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Reviews Written by (Birmingham, UK)

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Comic Relief: Quidditch Through the Ages (Harry Potter's Schoolbooks)
Comic Relief: Quidditch Through the Ages (Harry Potter's Schoolbooks)
by Kennilworthy Whisp
Edition: Paperback

62 of 66 people found the following review helpful
5.0 out of 5 stars A pleasure even for those of us who don't play, 14 Mar. 2001
At risk of giving away too many of the laughs contained within this slim volume, I promise that I shall reveal only one of them at the end of this slender review.
I'm proud to be one of the many adult fans of Ms Rowling and have thoroughly enjoyed her superb novels to date. The only hint of boredom being the early section of Book IV (Harry Potter and the Goblet of Fire) which deals with the Quidditch World Cup and may probably only have had interest for true fans of Quidditch, yet is somewhat dull for the rest of us.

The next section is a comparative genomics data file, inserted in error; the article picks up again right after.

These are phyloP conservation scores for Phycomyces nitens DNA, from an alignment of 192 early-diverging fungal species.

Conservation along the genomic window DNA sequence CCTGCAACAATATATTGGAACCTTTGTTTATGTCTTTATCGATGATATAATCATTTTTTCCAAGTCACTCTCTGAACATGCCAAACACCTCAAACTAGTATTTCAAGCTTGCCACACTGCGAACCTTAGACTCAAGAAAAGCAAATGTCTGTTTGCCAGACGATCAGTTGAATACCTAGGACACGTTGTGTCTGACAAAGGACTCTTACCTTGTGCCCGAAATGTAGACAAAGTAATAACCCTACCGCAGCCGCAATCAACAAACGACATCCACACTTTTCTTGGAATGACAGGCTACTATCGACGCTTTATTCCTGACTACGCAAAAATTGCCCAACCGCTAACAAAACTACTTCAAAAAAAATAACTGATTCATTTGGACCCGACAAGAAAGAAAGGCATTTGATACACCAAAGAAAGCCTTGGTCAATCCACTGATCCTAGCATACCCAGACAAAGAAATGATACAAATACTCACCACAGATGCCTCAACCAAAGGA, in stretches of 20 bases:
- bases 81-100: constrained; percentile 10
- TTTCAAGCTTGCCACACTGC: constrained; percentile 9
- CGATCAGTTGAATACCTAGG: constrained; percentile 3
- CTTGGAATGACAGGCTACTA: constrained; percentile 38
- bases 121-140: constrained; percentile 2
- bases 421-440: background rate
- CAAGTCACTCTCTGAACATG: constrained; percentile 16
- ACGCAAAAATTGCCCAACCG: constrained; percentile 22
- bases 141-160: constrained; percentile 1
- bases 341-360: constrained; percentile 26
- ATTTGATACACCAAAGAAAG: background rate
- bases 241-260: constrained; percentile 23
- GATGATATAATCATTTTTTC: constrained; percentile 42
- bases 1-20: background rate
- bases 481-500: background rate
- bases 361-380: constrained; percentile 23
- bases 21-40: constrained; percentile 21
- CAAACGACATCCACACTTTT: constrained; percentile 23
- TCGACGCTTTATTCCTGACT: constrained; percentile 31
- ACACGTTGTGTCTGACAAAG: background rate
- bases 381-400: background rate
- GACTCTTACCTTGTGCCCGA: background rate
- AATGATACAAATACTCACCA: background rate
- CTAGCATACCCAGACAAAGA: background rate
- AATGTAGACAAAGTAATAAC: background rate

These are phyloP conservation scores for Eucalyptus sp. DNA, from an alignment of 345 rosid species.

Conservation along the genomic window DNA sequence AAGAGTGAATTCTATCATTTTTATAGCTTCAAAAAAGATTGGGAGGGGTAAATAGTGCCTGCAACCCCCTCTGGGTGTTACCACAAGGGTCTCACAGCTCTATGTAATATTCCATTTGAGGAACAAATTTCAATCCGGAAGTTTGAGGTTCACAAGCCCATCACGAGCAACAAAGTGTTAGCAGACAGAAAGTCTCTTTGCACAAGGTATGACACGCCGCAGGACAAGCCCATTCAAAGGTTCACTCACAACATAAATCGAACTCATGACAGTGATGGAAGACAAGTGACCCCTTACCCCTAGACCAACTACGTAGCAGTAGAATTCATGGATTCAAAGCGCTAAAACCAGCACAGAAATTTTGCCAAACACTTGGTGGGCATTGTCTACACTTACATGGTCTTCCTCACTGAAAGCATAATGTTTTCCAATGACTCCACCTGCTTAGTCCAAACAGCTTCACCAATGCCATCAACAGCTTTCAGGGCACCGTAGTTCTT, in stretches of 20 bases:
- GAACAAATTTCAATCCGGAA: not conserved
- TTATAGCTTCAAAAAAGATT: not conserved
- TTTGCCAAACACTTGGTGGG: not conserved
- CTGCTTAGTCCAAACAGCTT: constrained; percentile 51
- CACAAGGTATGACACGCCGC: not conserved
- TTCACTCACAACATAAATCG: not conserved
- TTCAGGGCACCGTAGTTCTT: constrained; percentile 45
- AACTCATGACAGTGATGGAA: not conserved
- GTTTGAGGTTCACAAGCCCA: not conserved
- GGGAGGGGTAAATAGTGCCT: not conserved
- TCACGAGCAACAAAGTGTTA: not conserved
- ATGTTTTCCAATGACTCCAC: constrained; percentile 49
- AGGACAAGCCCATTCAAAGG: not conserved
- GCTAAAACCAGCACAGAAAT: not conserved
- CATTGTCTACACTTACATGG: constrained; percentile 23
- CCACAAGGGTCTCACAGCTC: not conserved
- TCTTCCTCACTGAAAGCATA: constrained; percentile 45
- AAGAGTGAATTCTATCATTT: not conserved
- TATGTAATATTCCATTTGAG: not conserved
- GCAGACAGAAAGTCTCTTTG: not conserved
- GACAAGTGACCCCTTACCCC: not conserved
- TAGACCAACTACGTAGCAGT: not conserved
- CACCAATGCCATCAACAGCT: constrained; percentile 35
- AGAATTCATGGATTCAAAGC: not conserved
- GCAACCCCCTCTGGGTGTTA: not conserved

However, I am now a complete convert! Kennilworthy Whisp has written an unusual thing in the world of sports books. That is, one which will be read with pleasure by many who are not fans.
Finally, the presentation of 13 teams in the U.K. league encourages the reader to select their own team. Mine is the Chudley Cannons. Why? How can you NOT support a team which changes its team motto from "We shall conquer" to "Lets all just keep our fingers crossed and hope for the best".

Sold: One woman's true account of modern slavery: Story of Modern-day Slavery
Sold: One woman's true account of modern slavery: Story of Modern-day Slavery
by Zana Muhsen
Edition: Paperback

1 of 1 people found the following review helpful